On, Thursday, April 4, 2013, milonga Niño Bien became another casualty on the downward slope of the current forty year cycle of the tango. Organizer Luis Calvo opened the milonga in 1998 at the legendary Centro Region Leonesa hall on Humberto Primo 1462. By early 2000 the Niño Bien milonga had replaced the legendary Club Almagro as the place where the old and young dancing elite gathered to excel in front of a growing foreign audience. It was the place to be, to see and to be seen on Thursday nights. And during low tourist season the locals were able to enjoy the magnificent salon with a polished wooden floor during low tourist season. The milonga organizers were getting hit on several fronts: the high cost of rent and taxes, tourists who came with fewer tangodollars, and locals who were broke because of inflation and a bad economy. It’s not known how teachers are faring. Today, with more and more Europeans “teaching” and people learning to dance from You Tube, there are worse dancers than ever on the floor. This discourages the locals even more from going out dancing. The only ones who seem to be doing well are the tango for export dinner/show venues which are raking in up to 50% of the 1.5 billion tourist tango pesos, .

We first visited Niño Bien in 1999 while escorting two ladies from Hawaii as part of a guided tango tour of Buenos Aires. The hall was a lot bigger than Almagro. It was rectangular instead of square, and negotiating the dance floor was quite an eye opener for the traveling ladies. We returned six years later during our Katrina exile tour, and we became part of a group with a reserved table on Thursday nights. At the time we didn’t know whether we’d ever be able to return home to New Orleans, nor where we’d end up hanging up our shoes for the evening. To this day we crack  a smile when we talk to our friends about fancy dancing on a crowded floor. “If people could see us now,” sometimes we whispered in between songs, “actually doing all the footwork we try to teach them in those cavernous American halls.” But today, a Facebook post read,  “I can’t believe it. Maipu 444, Villa Malcolm and now Niño Bien,” and we gasped, looking at each other as if trying to hold on to a memory that wanted to escape like the last breath of air that precedes death.

Click anywhere on the picture above to play, or HERE to watch on You Tube

We are very grateful for our time on this earth when we could set foot in Club Almagro, Akarense, and Niño Bien. We hope to have enough relevance left to be able to tell those who want to know, what it was like to be alive and dancing during those glorious years at the turn of the century.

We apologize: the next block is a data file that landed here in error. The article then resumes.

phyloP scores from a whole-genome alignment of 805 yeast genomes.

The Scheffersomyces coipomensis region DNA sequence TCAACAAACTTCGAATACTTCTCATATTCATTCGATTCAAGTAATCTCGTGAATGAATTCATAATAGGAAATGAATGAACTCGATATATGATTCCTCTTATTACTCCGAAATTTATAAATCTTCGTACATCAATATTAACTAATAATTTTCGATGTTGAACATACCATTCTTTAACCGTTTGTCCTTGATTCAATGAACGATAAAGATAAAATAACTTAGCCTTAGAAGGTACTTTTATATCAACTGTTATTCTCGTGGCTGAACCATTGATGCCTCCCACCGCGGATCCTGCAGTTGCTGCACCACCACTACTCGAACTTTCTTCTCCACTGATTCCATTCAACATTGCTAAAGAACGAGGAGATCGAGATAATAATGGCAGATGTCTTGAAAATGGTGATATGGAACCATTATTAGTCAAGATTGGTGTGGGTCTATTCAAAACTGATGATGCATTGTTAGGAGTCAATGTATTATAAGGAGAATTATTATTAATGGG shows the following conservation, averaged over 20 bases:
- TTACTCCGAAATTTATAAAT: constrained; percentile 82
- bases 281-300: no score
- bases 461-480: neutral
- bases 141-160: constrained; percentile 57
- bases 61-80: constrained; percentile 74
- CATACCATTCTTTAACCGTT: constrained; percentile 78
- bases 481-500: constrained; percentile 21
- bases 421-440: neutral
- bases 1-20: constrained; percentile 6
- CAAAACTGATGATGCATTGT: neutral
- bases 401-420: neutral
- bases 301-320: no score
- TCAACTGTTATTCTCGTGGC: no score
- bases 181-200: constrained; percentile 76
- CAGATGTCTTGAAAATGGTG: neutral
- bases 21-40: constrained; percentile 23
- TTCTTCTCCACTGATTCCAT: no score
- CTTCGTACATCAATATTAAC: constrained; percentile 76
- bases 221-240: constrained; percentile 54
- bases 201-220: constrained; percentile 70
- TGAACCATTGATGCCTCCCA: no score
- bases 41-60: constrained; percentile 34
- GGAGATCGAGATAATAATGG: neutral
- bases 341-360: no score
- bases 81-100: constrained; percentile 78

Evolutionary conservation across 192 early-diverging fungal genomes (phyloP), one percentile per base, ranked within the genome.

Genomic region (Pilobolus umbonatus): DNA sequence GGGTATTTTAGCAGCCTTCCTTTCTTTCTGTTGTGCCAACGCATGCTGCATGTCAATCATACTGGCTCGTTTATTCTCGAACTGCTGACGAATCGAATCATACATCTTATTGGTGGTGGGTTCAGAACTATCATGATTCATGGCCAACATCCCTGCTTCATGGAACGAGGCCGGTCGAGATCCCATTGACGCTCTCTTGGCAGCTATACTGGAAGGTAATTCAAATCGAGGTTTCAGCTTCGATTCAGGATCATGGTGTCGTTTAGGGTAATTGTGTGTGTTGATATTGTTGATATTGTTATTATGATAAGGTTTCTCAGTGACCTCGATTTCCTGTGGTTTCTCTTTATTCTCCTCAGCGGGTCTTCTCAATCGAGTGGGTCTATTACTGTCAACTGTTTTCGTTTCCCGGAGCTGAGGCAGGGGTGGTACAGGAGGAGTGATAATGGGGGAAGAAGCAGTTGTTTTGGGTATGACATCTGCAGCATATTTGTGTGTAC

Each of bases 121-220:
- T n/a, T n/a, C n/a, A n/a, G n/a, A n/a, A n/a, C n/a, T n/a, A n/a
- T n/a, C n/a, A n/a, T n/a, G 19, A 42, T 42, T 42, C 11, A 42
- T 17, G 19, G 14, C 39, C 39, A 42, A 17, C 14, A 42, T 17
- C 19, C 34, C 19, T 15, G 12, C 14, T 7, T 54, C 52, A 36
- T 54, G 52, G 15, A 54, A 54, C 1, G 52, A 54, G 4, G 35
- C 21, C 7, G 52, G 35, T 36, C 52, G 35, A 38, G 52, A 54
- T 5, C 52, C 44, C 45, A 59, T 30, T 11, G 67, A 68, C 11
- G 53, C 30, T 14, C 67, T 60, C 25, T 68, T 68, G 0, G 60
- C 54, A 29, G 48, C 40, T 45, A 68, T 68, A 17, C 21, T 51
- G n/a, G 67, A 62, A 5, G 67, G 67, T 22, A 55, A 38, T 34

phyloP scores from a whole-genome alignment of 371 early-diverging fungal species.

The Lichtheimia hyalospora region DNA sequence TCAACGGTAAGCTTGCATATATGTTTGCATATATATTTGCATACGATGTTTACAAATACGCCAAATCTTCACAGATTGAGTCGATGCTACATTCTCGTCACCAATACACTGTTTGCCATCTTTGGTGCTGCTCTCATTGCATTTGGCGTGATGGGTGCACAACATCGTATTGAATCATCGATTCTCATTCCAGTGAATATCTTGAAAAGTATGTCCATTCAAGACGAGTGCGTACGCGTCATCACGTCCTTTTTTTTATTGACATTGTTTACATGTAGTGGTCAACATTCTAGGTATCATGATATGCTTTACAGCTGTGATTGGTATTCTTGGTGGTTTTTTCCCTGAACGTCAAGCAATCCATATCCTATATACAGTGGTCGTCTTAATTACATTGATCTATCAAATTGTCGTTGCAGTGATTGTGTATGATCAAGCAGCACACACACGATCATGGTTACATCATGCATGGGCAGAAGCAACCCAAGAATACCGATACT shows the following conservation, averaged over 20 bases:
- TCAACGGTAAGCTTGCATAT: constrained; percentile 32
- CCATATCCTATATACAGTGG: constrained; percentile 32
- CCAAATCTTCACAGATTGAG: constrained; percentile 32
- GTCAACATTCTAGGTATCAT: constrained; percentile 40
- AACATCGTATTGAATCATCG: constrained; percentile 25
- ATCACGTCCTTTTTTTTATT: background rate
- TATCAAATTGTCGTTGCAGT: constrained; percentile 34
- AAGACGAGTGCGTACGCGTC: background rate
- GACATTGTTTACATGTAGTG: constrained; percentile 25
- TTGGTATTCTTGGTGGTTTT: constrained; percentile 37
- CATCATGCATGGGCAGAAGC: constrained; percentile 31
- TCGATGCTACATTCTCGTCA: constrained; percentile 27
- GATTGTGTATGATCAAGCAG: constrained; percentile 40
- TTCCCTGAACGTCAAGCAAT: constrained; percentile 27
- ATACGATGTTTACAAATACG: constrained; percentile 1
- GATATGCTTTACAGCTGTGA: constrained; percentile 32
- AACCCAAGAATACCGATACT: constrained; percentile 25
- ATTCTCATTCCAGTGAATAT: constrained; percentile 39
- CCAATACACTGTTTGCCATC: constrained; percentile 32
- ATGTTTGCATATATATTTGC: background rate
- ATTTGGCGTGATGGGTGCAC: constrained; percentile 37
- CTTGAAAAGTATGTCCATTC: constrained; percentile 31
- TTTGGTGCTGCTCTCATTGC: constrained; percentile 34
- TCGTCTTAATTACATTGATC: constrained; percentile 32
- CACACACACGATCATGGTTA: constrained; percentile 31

A special thanks to you Valorie for being the inspiration to be myself.

This is how the Centro Region Leonesa salon looked like on the last night of the milonga Niño bien

Photo courtesy of Gerard Roche, a.k.a. Gerrysan

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Posted April 4, 2013 by Alberto & Valorie in PEOPLE

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At What Point?   Leave a comment

At What Point

Few people understand that embracing the tango as a way of life and as a way to make a living has exposed us to the full range of human emotions, virtues and shortcomings. We learned to understand that the way some people behave has an impact, among other things, on our livelihood… and that those who defame know exactly what they are doing.

Before settling where we are now, we traveled the length and width of this country bringing the gift of tango to countless individuals and fledgling communities.We had the unique fortune of being mentored by wise people from whom we learned that when we hear gossip about us, we need to take the high road… When we hear that people criticizes us, we must fly higher… When someone is out to harm us, we soar above the frail remembering that rats are afraid of heights.

But still, at what point someone says, “No, I have known him, her, or them for over 13 years, 13 months, or13 weeks and I have never heard him, her, or them say that, I have never seen him, her, or them do that, and I have never met anybody that supports what you’re saying,” and sets in motion the cleansing and rejection of toxic gossip and innuendo that keep a community from growing healthy?

Posted April 22, 2012 by Alberto & Valorie in PEOPLE

It ain’t there no more   Leave a comment

Sam and Kathy were part of the regular crowd at Le chat noir on St. Charles Ave where on Tuesday night the downtown dancers met for a few hours to massacre the tango.